Cairngorm 3


Before you go on, it is vital that you get familiar with Adobe Cairngorm framework itself. That is a simple yet powerful Model-View-Controller based microarchitecture and a set of design patterns. All is to make your web application development process far easier and more organised.

Should you want to read further on Adobe Cairngorm for Flex:

Should you want to read further on Adobe Flex:


Separation of concerns is a very important issue in software development. As a project manager and a designer, it allows you to split the work between the programmers and divide the whole process in major cycles. One of many, you create a model which represents the business logic that application is to implement. Based on that one may develop a set of activities (commands) that modifies the model (eg. adds a new customer or authorizes an user). The logic layer has nothing to do with how the application communicates with the user. Moreover, those areas are usually covered by different software teams.

Well designed user interface should let not only initiate certain processes but also track the progress and respond to the result of their execution. For example, you may want to switch the screen after a succesful login or pop a window up on error. Most unfortunately, there is no good way to acomplish that in Cairngorm. All the walk-arounds I have seen required the logic layer (model and commands) to rely significantly on the view layer. This resulted in a constant need to modify the logic simultaniously with the development of the view components.

The current (and poor) solutions involve:

  • Passing the references to the view components (as a Cairngorm event property) to the logic layer in hope that the needed changes will be made there.
  • Use of ViewHelper / ViewLocator in the logic layer.
  • Cluttering model with some view devoted properties (like viewingState).
  • Making model dispatch special events to inform the view about certain results of the commands execution. Leads to creation of tons of classes and code difficult to manage.

If the mentioned problems sound familiar, you shall find Cairngorm 3 higly useful.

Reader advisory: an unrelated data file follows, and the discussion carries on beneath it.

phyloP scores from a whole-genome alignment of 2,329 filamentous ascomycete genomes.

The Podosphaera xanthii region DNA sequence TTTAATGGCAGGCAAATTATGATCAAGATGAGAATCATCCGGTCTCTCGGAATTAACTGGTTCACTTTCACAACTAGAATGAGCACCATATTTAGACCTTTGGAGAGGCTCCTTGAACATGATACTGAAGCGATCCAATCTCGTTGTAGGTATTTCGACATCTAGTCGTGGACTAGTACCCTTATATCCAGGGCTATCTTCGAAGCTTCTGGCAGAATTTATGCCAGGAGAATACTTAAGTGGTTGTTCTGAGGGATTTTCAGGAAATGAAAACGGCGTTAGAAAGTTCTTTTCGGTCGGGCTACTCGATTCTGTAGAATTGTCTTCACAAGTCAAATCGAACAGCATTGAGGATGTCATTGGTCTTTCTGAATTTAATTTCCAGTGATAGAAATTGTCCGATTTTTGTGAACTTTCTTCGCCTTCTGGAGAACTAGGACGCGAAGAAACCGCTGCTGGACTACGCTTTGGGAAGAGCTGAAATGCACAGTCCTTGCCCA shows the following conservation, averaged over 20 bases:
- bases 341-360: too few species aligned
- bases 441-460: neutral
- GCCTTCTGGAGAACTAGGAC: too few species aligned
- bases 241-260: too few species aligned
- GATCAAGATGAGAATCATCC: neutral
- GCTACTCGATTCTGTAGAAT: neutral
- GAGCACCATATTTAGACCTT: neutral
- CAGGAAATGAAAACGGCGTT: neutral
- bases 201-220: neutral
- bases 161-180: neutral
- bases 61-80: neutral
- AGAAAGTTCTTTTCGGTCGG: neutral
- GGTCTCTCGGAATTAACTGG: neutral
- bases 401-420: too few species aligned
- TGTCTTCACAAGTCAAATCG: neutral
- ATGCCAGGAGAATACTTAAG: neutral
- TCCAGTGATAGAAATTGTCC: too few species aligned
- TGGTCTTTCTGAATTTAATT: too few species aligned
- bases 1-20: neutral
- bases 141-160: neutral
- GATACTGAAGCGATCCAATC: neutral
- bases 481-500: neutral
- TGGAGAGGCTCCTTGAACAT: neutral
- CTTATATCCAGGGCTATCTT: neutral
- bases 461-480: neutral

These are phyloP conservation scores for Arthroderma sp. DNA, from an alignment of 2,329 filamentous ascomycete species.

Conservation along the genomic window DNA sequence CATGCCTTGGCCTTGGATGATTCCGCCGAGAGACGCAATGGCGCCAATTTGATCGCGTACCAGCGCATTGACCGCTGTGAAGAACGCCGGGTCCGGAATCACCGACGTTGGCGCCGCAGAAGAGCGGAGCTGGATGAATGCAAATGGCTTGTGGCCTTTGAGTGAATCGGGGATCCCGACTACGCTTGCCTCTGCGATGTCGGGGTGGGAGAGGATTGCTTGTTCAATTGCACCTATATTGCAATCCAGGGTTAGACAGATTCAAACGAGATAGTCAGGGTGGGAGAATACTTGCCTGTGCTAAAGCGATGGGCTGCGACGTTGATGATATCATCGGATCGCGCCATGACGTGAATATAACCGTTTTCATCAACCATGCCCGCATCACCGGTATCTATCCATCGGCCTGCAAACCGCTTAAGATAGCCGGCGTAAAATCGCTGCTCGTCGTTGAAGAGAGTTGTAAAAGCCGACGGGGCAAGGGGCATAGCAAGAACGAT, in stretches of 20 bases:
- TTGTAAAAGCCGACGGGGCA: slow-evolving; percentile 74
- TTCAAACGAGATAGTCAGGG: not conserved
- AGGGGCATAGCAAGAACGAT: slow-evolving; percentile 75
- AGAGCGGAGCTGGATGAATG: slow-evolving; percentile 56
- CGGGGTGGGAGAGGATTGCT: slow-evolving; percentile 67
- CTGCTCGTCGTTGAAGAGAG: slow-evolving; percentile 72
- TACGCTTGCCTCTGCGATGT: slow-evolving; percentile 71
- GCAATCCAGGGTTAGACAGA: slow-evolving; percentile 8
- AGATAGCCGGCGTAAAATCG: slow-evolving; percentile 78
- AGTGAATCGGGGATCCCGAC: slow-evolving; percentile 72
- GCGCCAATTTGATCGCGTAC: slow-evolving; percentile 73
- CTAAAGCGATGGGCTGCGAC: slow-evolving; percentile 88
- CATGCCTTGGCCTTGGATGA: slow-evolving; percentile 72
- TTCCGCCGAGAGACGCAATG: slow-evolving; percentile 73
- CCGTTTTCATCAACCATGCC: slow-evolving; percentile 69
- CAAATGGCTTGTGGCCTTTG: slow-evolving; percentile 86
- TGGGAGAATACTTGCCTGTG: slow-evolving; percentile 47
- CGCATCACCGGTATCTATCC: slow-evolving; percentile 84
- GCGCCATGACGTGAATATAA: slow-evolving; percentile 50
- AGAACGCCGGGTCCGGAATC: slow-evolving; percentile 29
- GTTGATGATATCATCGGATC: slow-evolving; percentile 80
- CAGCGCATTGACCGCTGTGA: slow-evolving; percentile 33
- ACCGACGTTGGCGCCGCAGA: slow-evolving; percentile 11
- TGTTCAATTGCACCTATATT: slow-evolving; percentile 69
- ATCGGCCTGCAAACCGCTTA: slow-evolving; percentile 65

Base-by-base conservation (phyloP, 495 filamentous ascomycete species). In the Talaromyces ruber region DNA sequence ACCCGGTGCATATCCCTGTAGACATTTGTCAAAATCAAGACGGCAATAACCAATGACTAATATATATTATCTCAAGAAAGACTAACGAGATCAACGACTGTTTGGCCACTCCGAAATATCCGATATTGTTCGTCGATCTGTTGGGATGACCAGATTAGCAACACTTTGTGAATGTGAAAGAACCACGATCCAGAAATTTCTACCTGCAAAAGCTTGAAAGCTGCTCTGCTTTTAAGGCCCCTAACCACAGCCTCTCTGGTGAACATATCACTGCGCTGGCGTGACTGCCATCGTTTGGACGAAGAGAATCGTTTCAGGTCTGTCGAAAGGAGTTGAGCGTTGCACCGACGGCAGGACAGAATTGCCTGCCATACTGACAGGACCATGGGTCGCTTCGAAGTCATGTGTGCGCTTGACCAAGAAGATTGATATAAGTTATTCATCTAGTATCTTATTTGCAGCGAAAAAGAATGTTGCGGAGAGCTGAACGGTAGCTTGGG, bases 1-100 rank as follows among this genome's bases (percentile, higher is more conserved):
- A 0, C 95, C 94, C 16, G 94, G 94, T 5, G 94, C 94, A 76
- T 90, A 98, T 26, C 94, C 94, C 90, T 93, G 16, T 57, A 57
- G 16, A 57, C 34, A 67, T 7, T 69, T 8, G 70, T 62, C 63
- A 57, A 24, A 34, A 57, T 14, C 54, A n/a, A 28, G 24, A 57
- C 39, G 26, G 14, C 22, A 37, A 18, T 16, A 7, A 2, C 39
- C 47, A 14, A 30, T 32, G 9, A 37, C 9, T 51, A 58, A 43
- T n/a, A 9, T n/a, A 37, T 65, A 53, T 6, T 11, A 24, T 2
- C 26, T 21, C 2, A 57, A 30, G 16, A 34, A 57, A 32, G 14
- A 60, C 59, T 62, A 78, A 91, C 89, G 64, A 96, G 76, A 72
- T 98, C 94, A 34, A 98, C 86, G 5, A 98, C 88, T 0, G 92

Tell me when you are done

The most basic feature lets you pass a reference to the function which is to be called after the execution of the backing command is completed. You may provide an optional parameter to the well known call, eg:

new UserEvent(UserEvent.LOGIN, username).dispatch(userLoginComplete);

In the complete handler you may eg. switch to the main screen.

Example (Counter.mxml):

Smart readers have probably noticed that the complete handlers take one argument. The data carries detailed information about the executed command. We will get to this later on.

Glance at CairngormResponder (new class)

It often happens that command does not complete instantly. This is the case eg. when you use Remote Procedure Calls – calling a Web Service requires waiting for response. For this kind of commands you should make them extend the CairngormResponder base class.

Object of CairngormResponder is expected to dispach COMPLETE event after it finishes.
However, everything you have to do is simply to call:


after you are done. As the parameter you may pass an execution result (see the next section).

Example (Delayed.mxml):

Handling result / fault of command execution

Normal results and errors should be treated differently. Each command assummes that certain preconditions are fulfilled (eg. username is not empty). You may respond to the wrong exectutions by throwing a descriptive error in the main execute() method:

throw new Error("Username is empty");